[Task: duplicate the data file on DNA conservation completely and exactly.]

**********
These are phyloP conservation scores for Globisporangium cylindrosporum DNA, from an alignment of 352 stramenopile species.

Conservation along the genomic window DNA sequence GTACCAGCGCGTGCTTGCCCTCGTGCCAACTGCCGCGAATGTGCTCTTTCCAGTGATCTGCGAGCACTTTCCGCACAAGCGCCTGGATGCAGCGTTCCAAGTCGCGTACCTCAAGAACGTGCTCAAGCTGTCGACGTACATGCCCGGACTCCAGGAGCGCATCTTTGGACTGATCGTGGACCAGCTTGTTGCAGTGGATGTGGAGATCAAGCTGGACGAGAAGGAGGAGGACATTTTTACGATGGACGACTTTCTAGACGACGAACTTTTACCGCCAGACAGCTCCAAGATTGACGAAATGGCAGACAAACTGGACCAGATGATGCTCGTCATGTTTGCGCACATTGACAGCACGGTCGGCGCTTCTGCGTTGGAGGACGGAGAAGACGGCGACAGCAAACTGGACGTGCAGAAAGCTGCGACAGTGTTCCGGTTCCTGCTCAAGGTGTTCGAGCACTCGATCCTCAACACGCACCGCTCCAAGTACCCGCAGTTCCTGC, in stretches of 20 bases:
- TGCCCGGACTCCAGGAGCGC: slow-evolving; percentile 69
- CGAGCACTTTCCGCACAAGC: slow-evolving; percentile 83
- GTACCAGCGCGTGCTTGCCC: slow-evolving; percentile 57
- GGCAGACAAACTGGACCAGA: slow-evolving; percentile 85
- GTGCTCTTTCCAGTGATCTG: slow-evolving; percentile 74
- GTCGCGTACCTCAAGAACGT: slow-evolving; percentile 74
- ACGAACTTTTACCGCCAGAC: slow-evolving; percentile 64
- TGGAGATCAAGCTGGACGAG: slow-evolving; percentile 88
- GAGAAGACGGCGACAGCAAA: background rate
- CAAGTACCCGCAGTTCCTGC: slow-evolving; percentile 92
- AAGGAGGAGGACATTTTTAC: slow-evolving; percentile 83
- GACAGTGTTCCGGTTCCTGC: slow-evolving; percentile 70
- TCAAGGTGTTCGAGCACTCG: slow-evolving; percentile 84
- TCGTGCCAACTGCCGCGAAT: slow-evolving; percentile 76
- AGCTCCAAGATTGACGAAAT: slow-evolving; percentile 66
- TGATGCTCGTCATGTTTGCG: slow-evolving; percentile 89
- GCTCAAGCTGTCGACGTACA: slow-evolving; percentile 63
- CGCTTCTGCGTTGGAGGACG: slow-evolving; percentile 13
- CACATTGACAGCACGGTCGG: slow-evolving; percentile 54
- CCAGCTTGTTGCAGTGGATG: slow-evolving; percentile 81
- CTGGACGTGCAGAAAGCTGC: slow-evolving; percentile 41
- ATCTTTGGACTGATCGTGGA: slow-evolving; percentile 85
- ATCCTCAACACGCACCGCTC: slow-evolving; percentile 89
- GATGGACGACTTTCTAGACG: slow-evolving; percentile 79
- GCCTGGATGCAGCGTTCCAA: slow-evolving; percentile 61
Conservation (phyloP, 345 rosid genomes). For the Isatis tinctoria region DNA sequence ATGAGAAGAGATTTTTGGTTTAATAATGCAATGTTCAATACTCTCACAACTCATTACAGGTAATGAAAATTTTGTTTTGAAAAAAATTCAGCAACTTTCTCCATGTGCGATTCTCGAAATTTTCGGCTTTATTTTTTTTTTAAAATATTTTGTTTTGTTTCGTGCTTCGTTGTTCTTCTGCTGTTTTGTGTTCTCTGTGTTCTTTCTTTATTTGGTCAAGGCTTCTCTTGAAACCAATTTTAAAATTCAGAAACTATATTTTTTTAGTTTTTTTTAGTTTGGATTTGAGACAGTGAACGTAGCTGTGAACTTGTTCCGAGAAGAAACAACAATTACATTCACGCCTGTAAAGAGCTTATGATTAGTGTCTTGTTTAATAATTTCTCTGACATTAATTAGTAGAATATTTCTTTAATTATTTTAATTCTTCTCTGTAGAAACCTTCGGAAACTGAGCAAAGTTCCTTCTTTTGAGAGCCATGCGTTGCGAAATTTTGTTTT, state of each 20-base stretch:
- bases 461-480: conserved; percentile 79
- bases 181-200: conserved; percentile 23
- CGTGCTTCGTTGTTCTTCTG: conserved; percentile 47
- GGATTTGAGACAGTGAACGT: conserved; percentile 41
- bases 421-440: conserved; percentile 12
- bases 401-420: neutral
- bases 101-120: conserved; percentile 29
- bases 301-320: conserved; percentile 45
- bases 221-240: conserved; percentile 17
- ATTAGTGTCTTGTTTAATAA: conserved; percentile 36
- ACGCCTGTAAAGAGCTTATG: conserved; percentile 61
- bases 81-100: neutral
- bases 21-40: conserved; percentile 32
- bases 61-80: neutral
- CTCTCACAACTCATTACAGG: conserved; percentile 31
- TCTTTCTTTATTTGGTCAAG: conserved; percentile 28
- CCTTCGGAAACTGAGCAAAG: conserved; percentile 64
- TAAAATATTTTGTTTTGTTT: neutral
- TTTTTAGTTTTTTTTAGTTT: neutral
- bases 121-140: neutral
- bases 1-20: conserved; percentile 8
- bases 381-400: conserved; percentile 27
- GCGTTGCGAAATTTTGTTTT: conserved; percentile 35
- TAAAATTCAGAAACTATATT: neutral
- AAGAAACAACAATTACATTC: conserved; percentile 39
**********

These are phyloP conservation scores for Globisporangium cylindrosporum DNA, from an alignment of 352 stramenopile species.

Conservation along the genomic window DNA sequence GTACCAGCGCGTGCTTGCCCTCGTGCCAACTGCCGCGAATGTGCTCTTTCCAGTGATCTGCGAGCACTTTCCGCACAAGCGCCTGGATGCAGCGTTCCAAGTCGCGTACCTCAAGAACGTGCTCAAGCTGTCGACGTACATGCCCGGACTCCAGGAGCGCATCTTTGGACTGATCGTGGACCAGCTTGTTGCAGTGGATGTGGAGATCAAGCTGGACGAGAAGGAGGAGGACATTTTTACGATGGACGACTTTCTAGACGACGAACTTTTACCGCCAGACAGCTCCAAGATTGACGAAATGGCAGACAAACTGGACCAGATGATGCTCGTCATGTTTGCGCACATTGACAGCACGGTCGGCGCTTCTGCGTTGGAGGACGGAGAAGACGGCGACAGCAAACTGGACGTGCAGAAAGCTGCGACAGTGTTCCGGTTCCTGCTCAAGGTGTTCGAGCACTCGATCCTCAACACGCACCGCTCCAAGTACCCGCAGTTCCTGC, in stretches of 20 bases:
- TGCCCGGACTCCAGGAGCGC: slow-evolving; percentile 69
- CGAGCACTTTCCGCACAAGC: slow-evolving; percentile 83
- GTACCAGCGCGTGCTTGCCC: slow-evolving; percentile 57
- GGCAGACAAACTGGACCAGA: slow-evolving; percentile 85
- GTGCTCTTTCCAGTGATCTG: slow-evolving; percentile 74
- GTCGCGTACCTCAAGAACGT: slow-evolving; percentile 74
- ACGAACTTTTACCGCCAGAC: slow-evolving; percentile 64
- TGGAGATCAAGCTGGACGAG: slow-evolving; percentile 88
- GAGAAGACGGCGACAGCAAA: background rate
- CAAGTACCCGCAGTTCCTGC: slow-evolving; percentile 92
- AAGGAGGAGGACATTTTTAC: slow-evolving; percentile 83
- GACAGTGTTCCGGTTCCTGC: slow-evolving; percentile 70
- TCAAGGTGTTCGAGCACTCG: slow-evolving; percentile 84
- TCGTGCCAACTGCCGCGAAT: slow-evolving; percentile 76
- AGCTCCAAGATTGACGAAAT: slow-evolving; percentile 66
- TGATGCTCGTCATGTTTGCG: slow-evolving; percentile 89
- GCTCAAGCTGTCGACGTACA: slow-evolving; percentile 63
- CGCTTCTGCGTTGGAGGACG: slow-evolving; percentile 13
- CACATTGACAGCACGGTCGG: slow-evolving; percentile 54
- CCAGCTTGTTGCAGTGGATG: slow-evolving; percentile 81
- CTGGACGTGCAGAAAGCTGC: slow-evolving; percentile 41
- ATCTTTGGACTGATCGTGGA: slow-evolving; percentile 85
- ATCCTCAACACGCACCGCTC: slow-evolving; percentile 89
- GATGGACGACTTTCTAGACG: slow-evolving; percentile 79
- GCCTGGATGCAGCGTTCCAA: slow-evolving; percentile 61
Conservation (phyloP, 345 rosid genomes). For the Isatis tinctoria region DNA sequence ATGAGAAGAGATTTTTGGTTTAATAATGCAATGTTCAATACTCTCACAACTCATTACAGGTAATGAAAATTTTGTTTTGAAAAAAATTCAGCAACTTTCTCCATGTGCGATTCTCGAAATTTTCGGCTTTATTTTTTTTTTAAAATATTTTGTTTTGTTTCGTGCTTCGTTGTTCTTCTGCTGTTTTGTGTTCTCTGTGTTCTTTCTTTATTTGGTCAAGGCTTCTCTTGAAACCAATTTTAAAATTCAGAAACTATATTTTTTTAGTTTTTTTTAGTTTGGATTTGAGACAGTGAACGTAGCTGTGAACTTGTTCCGAGAAGAAACAACAATTACATTCACGCCTGTAAAGAGCTTATGATTAGTGTCTTGTTTAATAATTTCTCTGACATTAATTAGTAGAATATTTCTTTAATTATTTTAATTCTTCTCTGTAGAAACCTTCGGAAACTGAGCAAAGTTCCTTCTTTTGAGAGCCATGCGTTGCGAAATTTTGTTTT, state of each 20-base stretch:
- bases 461-480: conserved; percentile 79
- bases 181-200: conserved; percentile 23
- CGTGCTTCGTTGTTCTTCTG: conserved; percentile 47
- GGATTTGAGACAGTGAACGT: conserved; percentile 41
- bases 421-440: conserved; percentile 12
- bases 401-420: neutral
- bases 101-120: conserved; percentile 29
- bases 301-320: conserved; percentile 45
- bases 221-240: conserved; percentile 17
- ATTAGTGTCTTGTTTAATAA: conserved; percentile 36
- ACGCCTGTAAAGAGCTTATG: conserved; percentile 61
- bases 81-100: neutral
- bases 21-40: conserved; percentile 32
- bases 61-80: neutral
- CTCTCACAACTCATTACAGG: conserved; percentile 31
- TCTTTCTTTATTTGGTCAAG: conserved; percentile 28
- CCTTCGGAAACTGAGCAAAG: conserved; percentile 64
- TAAAATATTTTGTTTTGTTT: neutral
- TTTTTAGTTTTTTTTAGTTT: neutral
- bases 121-140: neutral
- bases 1-20: conserved; percentile 8
- bases 381-400: conserved; percentile 27
- GCGTTGCGAAATTTTGTTTT: conserved; percentile 35
- TAAAATTCAGAAACTATATT: neutral
- AAGAAACAACAATTACATTC: conserved; percentile 39